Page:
I set out to find more detail about his program and came across the application form. It said they accepted a couple of international candidates each year. I read the long list of criteria and Maxi ticked every box.
Being a bit of a control freak, I was not going to pass up this opportunity by having only one of Maxi’s 15 specialists put forward his application, with their singular and differing perspectives about his condition. I say this with no disrespect as I have very high regard for each of the specialists that care for Maximus. I went to Freedom Of Information at the Royal Children’s Hospital and paid for all of Maximus’s medical records.
I set out to prepare the application of my lifetime. I called it my PHD (I know that may offend those who have a PHD, but it was as close to completing a PHD that I will ever get). I so desperately wanted them to take Maxi’s case seriously, so I gave them all the information they could possibly require. Like Eminem kept saying in my head, ‘You only get one shot, do not miss your chance to blow. This opportunity comes once in a lifetime yo!’ I think that’s how it goes! Anyway, I created a huge folder of medical information that cost a fortune to post!
There were never any guarantees they would accept Maximus; we were so far away. And there are thousands of families in the world in similar situations vying for a place in this program.
In the meantime, there was still no definitive diagnosis despite more and more specialists and tests.
Then, one day in December 2013, about six months after we had sent our application, we received a letter from Federal Post in USA, from the National Institute of Health Undiagnosed Disease Program stating Maximus had passed the stringent criteria and had been accepted for evaluation in the program.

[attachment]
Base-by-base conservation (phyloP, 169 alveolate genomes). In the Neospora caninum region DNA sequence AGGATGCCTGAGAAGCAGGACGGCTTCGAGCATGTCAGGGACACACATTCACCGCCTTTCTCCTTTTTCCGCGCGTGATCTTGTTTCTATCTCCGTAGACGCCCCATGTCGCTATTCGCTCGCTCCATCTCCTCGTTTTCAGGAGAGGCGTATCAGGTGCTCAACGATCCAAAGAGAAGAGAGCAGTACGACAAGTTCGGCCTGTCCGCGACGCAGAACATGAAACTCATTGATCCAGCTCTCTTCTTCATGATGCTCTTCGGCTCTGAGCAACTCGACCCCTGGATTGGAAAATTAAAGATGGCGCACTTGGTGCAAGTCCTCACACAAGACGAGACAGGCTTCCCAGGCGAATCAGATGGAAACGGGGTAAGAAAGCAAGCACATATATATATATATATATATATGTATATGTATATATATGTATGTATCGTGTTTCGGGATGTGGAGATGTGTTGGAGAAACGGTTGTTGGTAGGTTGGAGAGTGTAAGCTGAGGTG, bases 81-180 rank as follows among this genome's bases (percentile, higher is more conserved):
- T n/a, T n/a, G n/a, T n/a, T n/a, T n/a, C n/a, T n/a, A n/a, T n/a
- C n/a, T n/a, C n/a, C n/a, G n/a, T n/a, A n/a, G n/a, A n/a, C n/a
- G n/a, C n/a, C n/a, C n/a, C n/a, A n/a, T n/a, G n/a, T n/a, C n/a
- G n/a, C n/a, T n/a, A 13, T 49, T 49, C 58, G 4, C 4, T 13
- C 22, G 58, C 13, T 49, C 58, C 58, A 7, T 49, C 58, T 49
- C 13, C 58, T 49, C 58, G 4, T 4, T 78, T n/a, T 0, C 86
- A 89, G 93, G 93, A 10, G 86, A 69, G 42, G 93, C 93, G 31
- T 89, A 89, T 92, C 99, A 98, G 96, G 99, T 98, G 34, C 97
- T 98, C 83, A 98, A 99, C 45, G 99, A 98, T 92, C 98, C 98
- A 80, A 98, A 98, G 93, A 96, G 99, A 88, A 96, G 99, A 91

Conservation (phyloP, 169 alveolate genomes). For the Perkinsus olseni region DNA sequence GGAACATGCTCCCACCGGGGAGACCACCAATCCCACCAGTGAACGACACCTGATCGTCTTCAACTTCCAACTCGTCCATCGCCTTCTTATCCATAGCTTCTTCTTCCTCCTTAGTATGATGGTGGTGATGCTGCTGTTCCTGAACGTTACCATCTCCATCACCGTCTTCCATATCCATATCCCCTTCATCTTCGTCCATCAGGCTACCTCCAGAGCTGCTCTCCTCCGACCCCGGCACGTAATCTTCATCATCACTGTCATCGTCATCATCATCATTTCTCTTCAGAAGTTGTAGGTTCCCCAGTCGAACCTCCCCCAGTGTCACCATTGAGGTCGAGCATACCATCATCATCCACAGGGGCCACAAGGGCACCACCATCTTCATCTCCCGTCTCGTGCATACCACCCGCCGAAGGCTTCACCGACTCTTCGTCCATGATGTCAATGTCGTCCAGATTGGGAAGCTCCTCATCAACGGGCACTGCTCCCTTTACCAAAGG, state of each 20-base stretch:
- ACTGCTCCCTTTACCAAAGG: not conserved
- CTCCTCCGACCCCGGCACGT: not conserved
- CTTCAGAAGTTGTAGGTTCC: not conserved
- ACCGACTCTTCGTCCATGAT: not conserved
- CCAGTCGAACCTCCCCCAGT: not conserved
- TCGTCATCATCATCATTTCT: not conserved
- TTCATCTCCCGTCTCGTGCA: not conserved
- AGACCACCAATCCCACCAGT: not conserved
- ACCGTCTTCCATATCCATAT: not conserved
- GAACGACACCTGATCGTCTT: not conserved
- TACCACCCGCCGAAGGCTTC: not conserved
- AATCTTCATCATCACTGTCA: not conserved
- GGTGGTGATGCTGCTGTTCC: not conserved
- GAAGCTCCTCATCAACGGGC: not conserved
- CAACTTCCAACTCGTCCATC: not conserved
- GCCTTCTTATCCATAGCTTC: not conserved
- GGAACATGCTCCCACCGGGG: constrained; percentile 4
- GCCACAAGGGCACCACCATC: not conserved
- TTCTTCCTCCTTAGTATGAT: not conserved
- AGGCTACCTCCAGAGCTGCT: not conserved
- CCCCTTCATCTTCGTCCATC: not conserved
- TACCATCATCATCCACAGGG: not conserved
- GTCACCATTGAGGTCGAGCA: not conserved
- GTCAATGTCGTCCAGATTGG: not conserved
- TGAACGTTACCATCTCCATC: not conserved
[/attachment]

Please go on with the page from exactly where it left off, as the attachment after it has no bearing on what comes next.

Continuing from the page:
WHAT! NO! WAIT! WHAT!?
I still cannot believe it! Maxi’s the first Australian ever to be accepted to the program.
Only one week from departure (departing May 7, 2014) and two weeks from Maxi entering the building of the world-renowned one-of-a-kind NIH Undiagnosed Disease Program, I still can’t believe it!
So that is our year so far – our remarkable, incredible, unfathomable year. Genome sequencing and simple equipment, and any chance of diagnosis, were all intangible dreams one year ago. Now, we have lift-off. Thanks to so many wonderful huge hearted people, Maximus has a second chance at a diagnosis and possible cure, and the journey continues thanks to The Shane Warne Foundation, who has been a tremendous support, and to Tom Manwaring from www.italk.travel/ – without Tom’s generosity this amazing opportunity to take Maxi and our family to America would not have been possible. I am looking forward to sharing our experiences in this blog whatswrongwithmaxi.com. Edan, Jacob, Maximus and I thank you!
The Shane Warne Foundation has not only sponsored the family’s trip to America, but supported them by sharing their story.
A special thanks to Tom Manwaring from italktravel, as this opportunity for Maxi and his family to travel to the US would not be possible without his generosity. Tom and italktravel provided 4 return class tickets to the US, organised for the the family to visit New York, LA – Disneyland, Legoland, Universal Studios, plus booked them into some amazing accommodation for their whole trip, along with VIP transfers.
Yael, Maxi and the whole family will be patients of the NIH Undiagnosed Disease Program, a hospital in Bethesda, USA. They left Australia on May 7, 2014. “Maxi will be undergoing general anaesthetic to do quite a lot of tests on him, which won’t be pleasant, but it will be worthwhile because all the research will hopefully cure my son,” explains Yael. To follow Yael’s blog and journey to find a cure for Maxi, visit whatswrongwithmaxi.com or http://www.tswf.com.au/find-a-cure-for-maxi/. To email Yael direct, message [email protected]
To send Maxi cards and well wishes
The Pines Post Office
PO BOX 3123
Doncaster East, Victoria 3108
For more information on the Shane Warne Foundation, who generously offered support to help Yale’s family visit America and the NIH Undiagnosed Disease Program, click here. Or for info on italktravel.com, who sponsored the family’s trip to America to help find a diagnosis, click here.
Yael is trying to spread the word and find a diagnosis and cure for Maxi. His story has appeared in New Idea Magazine, Channel Seven news, and in the Herald Sun Newspaper.
Don’t forget to share Yael’s story with family and friends, so together, as a community, we can help find other children with the same symptoms to identify a diagnosis and treatment, or better yet, a cure.